· Seal home cracks and gaps. Seal cracks or gaps in walls and outlets, and window and door frames, to keep cool air from escaping and letting hot air in.
· Save major appliance use until the evening. Help conserve energy by using appliances like clothes washers and dryers early in the morning or late in the evening, when there is less demand on the electric system.
Here are some additional tips from Dover Fire and Rescue to help prevent heat-related illness:
· Stay out of the sun as much as possible. Avoid strenuous activity during the hottest part of the day (between 11 a.m. and 4 p.m.) and take regular breaks from physical activity.
· Wear sunscreen and loose, lightweight, light-colored clothing to help keep cool.
· Never leave children, seniors, pets, or people with health conditions in a parked vehicle, even briefly. Temperatures can become dangerous within a few minutes.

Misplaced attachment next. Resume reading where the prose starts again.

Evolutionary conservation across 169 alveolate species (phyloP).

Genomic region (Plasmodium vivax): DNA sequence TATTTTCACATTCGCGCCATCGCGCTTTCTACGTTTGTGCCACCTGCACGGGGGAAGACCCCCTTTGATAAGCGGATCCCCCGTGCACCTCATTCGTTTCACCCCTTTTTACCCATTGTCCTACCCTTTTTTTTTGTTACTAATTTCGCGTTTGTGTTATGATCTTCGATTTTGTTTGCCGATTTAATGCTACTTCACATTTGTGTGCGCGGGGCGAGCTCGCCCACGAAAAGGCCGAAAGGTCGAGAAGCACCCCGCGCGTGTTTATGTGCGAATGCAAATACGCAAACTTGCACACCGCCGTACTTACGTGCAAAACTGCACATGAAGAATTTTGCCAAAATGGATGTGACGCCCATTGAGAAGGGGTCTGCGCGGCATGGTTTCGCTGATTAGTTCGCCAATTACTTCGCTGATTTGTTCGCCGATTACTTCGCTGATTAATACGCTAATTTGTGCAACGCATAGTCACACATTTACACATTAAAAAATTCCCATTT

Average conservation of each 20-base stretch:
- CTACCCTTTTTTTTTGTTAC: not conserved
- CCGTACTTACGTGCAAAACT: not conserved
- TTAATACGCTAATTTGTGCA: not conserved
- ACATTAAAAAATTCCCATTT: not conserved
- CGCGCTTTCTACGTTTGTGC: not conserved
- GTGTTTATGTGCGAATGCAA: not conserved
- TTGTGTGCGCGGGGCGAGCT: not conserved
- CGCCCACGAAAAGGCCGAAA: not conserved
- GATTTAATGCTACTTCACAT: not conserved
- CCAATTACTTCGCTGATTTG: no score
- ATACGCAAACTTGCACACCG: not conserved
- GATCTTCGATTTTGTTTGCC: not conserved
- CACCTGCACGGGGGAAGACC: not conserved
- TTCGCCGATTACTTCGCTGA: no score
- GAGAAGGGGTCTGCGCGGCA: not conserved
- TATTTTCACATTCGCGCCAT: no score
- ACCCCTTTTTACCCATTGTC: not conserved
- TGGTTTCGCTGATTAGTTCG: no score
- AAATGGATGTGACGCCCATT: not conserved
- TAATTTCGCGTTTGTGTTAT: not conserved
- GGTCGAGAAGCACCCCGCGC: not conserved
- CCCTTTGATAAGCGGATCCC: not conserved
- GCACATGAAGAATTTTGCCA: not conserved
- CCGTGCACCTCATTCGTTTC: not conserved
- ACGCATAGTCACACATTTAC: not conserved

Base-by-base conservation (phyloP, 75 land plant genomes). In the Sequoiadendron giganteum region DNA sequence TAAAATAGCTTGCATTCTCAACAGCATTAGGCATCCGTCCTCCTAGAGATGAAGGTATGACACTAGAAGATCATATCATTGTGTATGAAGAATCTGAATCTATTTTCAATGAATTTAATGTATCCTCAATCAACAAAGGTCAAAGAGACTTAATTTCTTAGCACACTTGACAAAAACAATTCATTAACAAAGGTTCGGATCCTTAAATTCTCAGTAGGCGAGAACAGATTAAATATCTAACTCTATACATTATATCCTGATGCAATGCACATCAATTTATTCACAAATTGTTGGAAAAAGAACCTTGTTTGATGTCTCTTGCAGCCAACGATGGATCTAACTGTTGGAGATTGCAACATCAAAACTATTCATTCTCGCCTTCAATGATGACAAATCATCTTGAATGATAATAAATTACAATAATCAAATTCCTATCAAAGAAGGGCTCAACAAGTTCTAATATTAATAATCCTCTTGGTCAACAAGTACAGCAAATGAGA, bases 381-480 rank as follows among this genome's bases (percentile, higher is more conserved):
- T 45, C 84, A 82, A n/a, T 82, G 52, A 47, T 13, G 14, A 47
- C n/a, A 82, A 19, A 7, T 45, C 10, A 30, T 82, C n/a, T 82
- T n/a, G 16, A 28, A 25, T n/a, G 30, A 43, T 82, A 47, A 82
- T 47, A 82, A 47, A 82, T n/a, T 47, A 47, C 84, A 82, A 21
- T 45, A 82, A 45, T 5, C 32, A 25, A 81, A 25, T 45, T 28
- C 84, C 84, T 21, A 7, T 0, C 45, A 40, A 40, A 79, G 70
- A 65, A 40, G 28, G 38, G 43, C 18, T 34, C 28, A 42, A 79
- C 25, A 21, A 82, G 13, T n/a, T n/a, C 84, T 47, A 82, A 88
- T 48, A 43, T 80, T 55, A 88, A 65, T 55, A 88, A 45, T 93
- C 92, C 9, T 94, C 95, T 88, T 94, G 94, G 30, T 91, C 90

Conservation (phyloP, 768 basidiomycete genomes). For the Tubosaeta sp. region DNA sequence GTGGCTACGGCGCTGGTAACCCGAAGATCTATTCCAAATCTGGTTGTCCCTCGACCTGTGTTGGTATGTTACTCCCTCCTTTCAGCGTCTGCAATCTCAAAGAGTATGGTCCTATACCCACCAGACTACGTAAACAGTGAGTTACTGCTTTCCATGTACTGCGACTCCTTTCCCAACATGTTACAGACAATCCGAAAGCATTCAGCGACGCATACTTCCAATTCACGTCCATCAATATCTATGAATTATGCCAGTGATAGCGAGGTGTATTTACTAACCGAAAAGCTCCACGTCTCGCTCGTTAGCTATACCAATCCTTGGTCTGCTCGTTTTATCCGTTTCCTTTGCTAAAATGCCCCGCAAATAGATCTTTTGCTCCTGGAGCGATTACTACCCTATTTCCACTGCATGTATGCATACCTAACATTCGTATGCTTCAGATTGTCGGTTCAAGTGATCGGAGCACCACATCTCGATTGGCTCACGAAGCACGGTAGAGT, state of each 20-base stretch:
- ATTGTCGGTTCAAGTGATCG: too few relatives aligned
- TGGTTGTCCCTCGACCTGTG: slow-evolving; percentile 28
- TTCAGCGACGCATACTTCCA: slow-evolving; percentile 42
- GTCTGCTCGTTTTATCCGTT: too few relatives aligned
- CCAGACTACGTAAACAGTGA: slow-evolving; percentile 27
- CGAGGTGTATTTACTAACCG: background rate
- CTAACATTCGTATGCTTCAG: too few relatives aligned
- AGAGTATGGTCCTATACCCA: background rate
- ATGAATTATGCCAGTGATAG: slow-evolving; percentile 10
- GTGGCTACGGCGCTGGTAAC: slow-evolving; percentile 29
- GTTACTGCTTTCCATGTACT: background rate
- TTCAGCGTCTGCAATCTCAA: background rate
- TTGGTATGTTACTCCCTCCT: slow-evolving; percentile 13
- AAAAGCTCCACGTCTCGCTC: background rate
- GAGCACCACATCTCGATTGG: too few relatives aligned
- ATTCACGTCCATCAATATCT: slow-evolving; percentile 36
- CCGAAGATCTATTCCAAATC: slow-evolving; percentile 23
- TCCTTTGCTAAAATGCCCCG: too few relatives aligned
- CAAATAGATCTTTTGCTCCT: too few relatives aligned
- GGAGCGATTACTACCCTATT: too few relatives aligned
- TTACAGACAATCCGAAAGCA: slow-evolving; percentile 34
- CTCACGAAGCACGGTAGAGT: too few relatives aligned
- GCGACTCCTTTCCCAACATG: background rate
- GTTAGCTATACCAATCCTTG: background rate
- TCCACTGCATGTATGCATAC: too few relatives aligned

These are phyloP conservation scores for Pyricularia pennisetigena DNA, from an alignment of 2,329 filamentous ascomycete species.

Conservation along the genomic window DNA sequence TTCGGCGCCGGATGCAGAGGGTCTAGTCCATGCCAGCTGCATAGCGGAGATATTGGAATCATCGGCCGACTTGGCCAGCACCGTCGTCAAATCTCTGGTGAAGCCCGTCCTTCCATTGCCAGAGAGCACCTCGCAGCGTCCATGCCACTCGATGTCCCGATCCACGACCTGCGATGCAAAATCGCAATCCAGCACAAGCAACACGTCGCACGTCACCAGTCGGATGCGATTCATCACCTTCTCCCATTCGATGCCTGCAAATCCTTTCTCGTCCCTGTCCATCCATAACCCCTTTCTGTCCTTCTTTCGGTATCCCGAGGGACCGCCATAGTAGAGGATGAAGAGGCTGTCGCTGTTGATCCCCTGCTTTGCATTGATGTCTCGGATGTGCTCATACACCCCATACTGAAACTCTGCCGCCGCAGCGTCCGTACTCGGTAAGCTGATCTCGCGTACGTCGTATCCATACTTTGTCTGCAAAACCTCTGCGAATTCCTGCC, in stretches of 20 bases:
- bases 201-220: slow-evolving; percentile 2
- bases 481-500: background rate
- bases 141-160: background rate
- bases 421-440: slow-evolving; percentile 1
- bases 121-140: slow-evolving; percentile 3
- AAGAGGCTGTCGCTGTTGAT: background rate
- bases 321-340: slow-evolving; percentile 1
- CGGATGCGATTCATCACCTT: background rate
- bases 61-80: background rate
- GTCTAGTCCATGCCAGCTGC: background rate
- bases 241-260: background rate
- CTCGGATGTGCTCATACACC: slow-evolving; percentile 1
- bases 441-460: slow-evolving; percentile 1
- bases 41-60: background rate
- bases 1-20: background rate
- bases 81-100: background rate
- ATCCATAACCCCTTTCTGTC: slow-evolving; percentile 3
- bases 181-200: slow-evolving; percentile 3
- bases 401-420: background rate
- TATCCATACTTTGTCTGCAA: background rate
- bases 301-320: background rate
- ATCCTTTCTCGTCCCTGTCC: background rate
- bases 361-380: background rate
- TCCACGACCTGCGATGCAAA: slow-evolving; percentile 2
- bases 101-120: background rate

· Check on your neighbors, especially seniors and people with a chronic illness, to see if they need assistance.
· Use air conditioning to cool down. People who do not have an air conditioner can go to an air-conditioned public building, such as a public library or shopping mall, for a few hours.
· Drink plenty of fluids – don't wait until you're thirsty to drink. Water is best. Avoid alcohol, caffeine and sugary drinks.
· Be aware that some medicines affect the body's ability to sweat and stay cool. Do NOT stop taking medication unless instructed to do so by your healthcare provider.
· When the body is unable to cool itself sufficiently by sweating, heat exhaustion can result. Symptoms of heat exhaustion include cool, moist, pale, or flushed skin; heavy sweating; headache; nausea or vomiting; dizziness; fatigue. If you are experiencing heat exhaustion, drink cool beverages, seek air conditioning, rest, and remove heavy clothing. If left untreated, heat stroke can result. Heat stroke is life threatening. Symptoms of heat stroke include red skin that is hot to the touch; changes in consciousness; rapid, weak pulse; and rapid, shallow breathing. The body temperature may rise dramatically and the skin may feel dry. Move someone experiencing heat stroke to a cool place and seek emergency medical assistance.
For more information, contact Dover Fire and Rescue at 603-516-6148.